Between 1975 and 1978 he was active on the Boston creative music scene as a soloist as well as in various groups from duos to large ensembles. He composed music for his first trio in 1977. In 1980 he traveled to Europe where he performed in Belgium and Holland. When he returned to Boston he helped to organize the Boston Improvisers Group (BIG) with other musicians.  In 1981 he formed his own record company, Riti, and recorded his first Lp Wraparound with a trio featuring Sebastian Steinberg on bass and Laurence Cook on drums. During the next few years in Boston he performed in groups which featured among others; Billy Bang, Andrew Cyrille, Peter Kowald, Joe McPhee, Malcolm Goldstein, Samm Bennett, Lawrence “Butch” Morris and Thurman Barker.

In 1989 he returned to Boston. Between 1989 and 1993 he performed and recorded with his electric trio Sweatshop and electric quartet Racket Club.  Since 1993 he has recorded and/or performed with among others; Matthew Shipp, William Parker, Joe and Mat Maneri, Rob Brown, Raphe Malik, Ivo Pearlman, Borah Bergman, Andrea Parkins, Whit Dickey, Ken Vandermark, DKV Trio, Karen Borca, Eugene Chadborne, Susie Ibarra, Hession/Wilkinson/Fell, Roy Campbell Jr., John Butcher, Aaly Trio, Hamid Drake, Fully Celebrated Orchestra and others.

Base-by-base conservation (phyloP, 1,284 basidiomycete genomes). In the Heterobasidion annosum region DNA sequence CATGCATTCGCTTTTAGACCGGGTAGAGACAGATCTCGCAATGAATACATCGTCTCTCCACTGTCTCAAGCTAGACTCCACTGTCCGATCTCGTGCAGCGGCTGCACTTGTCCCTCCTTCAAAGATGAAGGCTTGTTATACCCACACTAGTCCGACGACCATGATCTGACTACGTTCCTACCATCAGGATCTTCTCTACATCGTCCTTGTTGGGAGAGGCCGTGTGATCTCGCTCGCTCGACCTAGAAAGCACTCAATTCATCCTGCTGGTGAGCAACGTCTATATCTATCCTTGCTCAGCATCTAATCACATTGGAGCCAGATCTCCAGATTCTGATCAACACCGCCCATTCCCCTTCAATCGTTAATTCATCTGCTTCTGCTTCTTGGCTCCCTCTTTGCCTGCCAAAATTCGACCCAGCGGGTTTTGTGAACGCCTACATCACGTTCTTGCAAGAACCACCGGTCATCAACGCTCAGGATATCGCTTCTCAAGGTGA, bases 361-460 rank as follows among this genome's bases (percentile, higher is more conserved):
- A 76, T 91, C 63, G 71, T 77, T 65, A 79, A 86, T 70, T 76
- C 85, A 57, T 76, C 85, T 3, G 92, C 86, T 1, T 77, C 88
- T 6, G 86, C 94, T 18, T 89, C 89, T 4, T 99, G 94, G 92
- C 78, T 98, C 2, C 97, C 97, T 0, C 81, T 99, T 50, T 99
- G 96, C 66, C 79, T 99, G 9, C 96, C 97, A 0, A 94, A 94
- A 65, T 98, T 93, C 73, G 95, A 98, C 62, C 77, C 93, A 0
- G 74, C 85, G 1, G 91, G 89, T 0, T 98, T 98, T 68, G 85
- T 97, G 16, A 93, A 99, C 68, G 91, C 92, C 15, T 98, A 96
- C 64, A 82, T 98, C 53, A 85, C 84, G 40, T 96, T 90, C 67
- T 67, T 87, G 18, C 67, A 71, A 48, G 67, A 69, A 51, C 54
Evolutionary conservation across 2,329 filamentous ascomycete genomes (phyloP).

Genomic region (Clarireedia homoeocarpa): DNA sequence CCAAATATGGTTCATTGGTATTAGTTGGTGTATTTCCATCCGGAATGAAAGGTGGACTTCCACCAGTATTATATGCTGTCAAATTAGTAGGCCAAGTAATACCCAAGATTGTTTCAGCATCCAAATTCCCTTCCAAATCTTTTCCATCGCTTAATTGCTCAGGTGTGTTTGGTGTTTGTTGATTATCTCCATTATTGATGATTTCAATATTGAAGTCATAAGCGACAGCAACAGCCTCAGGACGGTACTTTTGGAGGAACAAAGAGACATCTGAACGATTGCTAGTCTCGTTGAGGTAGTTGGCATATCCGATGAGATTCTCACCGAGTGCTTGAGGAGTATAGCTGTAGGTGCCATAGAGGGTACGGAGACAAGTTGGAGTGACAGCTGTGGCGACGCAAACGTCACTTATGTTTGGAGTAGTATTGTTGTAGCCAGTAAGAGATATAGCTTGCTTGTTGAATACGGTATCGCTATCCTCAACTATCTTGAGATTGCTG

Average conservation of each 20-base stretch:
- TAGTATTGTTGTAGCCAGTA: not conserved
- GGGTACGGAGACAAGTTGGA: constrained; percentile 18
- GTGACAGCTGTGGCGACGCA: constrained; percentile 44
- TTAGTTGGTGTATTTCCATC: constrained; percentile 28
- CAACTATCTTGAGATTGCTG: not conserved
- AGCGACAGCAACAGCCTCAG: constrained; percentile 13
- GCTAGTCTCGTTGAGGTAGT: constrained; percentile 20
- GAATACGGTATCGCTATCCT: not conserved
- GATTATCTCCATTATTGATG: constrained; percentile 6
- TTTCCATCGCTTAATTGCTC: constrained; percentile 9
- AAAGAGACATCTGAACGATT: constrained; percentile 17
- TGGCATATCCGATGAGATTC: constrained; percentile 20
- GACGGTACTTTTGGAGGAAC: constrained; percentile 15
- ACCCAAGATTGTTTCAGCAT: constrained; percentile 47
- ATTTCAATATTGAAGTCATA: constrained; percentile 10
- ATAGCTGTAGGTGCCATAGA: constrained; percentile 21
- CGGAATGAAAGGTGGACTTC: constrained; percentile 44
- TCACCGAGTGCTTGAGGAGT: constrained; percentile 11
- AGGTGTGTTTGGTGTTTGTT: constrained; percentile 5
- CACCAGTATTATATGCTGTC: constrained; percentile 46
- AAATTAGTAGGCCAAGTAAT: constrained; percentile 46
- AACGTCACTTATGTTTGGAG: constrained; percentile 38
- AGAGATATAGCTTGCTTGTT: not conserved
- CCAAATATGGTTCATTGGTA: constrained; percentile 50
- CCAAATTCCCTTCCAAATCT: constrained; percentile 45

He began playing acoustic bass in 2000 and has since performed with cellist Daniel Levin, Whit Dickey and recorded with pianist Steve Lantner.  Joe is currently on the faculty at New England Conservatory in the jazz and improvisation department. He was nominated as Best Guitarist of the year 1998 and 2002 at the New York Jazz Awards.


AlVIN FIELDER is a co-founder the AACM, the Association for the Advancement of Creative Musicians, the seminal progressive Jazz organization that spearheaded the revolution in Jazz to freer forms.  Plus the Black Arts Music Society, Improvisational Arts Trio/Quartet/Quintet, and is a founding faculty member of the Louis “Satchmo” Armstrong Summer Jazz Camp.  He’s played in Sun Ra’s Arkestra and with Cecil Taylor, Oliver Lake, Eddie Harris, David Murray, Peter Kowald, Barry Guy and a gang of other jazz notables. He’s long been a regular on the New Orleans modern-jazz scene, especially with Kidd Jordon.

“Sound”, Roscoe Mitchell’s masterwork, was the first recording with his name (Alvin Fielder) on it. The records that followed – many of them as a member of the Sun Ra Arkestra – contributed to the development of the myth surrounding this pioneer of free jazz who thinks that music is like painting a portrait or writing creatively: “Drumming is not beating on something”, he warns. – Clean Feed Records.